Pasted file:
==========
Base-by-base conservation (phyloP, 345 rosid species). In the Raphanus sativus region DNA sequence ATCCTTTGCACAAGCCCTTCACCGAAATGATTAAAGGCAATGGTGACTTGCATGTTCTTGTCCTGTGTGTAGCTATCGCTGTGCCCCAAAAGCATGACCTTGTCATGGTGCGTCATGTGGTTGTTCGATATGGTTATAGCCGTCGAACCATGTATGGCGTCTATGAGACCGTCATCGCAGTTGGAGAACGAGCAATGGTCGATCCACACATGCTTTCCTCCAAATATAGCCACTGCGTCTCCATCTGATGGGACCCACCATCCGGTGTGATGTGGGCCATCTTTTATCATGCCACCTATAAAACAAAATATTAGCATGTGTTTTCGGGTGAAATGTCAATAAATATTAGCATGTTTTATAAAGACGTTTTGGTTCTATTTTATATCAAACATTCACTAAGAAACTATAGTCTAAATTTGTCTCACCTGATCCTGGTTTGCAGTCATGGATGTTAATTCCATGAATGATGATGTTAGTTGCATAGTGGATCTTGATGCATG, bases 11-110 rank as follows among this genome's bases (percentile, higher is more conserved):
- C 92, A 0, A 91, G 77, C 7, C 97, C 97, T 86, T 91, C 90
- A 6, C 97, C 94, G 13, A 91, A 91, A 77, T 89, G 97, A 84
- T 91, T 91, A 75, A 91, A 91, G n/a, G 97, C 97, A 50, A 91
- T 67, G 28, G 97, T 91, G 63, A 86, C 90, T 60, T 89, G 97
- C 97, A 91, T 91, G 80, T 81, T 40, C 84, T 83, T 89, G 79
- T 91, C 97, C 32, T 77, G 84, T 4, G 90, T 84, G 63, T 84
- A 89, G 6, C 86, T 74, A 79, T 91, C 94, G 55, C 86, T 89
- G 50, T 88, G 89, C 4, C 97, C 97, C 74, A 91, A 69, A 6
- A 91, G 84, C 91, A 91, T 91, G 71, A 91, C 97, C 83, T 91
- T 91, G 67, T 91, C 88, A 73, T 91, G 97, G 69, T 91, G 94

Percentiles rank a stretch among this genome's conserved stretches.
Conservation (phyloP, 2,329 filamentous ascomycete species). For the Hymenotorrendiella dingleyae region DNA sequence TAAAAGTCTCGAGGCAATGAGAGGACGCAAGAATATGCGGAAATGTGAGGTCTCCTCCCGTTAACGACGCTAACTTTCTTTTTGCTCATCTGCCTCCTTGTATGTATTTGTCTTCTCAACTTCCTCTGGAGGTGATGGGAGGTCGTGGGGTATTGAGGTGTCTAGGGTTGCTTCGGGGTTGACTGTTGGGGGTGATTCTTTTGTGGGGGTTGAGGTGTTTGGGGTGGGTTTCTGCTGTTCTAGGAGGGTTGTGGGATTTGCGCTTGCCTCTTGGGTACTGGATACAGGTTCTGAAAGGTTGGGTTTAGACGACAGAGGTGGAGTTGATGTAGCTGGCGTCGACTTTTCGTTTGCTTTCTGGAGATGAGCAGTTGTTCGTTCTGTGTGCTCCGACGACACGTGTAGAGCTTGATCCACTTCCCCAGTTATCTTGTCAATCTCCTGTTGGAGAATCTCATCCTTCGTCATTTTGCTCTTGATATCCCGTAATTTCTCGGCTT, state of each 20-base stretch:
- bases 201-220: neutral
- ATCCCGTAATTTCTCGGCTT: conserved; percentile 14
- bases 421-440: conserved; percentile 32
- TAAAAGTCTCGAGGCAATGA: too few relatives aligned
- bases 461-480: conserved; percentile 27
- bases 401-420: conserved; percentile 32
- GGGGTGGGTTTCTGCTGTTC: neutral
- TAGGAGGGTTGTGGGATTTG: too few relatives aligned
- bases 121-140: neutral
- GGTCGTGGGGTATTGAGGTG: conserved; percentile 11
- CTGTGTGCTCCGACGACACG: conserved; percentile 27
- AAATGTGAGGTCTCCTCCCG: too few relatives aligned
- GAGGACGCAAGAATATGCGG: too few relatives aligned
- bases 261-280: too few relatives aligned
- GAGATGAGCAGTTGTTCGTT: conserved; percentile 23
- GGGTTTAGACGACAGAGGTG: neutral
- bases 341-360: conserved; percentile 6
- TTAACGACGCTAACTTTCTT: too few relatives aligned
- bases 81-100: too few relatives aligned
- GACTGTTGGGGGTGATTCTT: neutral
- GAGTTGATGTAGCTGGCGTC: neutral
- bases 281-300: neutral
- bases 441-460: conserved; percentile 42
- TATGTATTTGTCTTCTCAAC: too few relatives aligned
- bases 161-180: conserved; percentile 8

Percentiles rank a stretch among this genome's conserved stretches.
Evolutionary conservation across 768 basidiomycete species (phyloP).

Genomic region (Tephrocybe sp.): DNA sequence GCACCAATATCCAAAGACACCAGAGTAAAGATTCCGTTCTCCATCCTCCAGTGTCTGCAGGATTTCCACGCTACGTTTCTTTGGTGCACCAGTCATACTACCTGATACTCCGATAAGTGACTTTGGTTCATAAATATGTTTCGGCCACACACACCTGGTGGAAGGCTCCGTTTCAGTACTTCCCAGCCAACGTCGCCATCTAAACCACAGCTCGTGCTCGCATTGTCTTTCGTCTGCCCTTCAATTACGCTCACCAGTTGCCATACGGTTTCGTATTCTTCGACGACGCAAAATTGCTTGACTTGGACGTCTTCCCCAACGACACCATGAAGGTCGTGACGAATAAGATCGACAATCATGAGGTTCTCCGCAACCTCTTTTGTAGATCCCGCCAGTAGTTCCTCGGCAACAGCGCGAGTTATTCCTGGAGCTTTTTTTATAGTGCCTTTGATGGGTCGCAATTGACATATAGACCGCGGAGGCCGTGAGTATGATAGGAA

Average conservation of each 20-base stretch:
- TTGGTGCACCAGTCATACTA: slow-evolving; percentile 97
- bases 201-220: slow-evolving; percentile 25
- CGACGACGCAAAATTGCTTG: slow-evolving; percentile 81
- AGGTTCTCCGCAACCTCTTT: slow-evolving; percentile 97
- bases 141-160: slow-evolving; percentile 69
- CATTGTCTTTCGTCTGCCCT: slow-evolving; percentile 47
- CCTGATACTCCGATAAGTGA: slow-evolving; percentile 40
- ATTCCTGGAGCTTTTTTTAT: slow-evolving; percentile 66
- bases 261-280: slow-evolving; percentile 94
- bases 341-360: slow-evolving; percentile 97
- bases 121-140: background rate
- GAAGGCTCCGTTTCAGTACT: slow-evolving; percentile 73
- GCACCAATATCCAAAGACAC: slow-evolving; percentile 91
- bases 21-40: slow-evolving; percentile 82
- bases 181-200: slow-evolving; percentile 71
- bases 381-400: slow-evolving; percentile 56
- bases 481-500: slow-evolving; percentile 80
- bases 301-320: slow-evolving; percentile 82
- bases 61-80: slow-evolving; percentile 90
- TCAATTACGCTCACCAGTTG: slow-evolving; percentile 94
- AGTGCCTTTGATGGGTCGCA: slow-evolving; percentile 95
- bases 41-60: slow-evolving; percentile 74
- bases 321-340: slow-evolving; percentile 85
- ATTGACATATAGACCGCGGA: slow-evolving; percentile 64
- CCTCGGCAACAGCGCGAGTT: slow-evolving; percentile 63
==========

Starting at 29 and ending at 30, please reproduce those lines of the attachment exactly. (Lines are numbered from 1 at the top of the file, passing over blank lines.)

- GGGTTTAGACGACAGAGGTG: neutral
- bases 341-360: conserved; percentile 6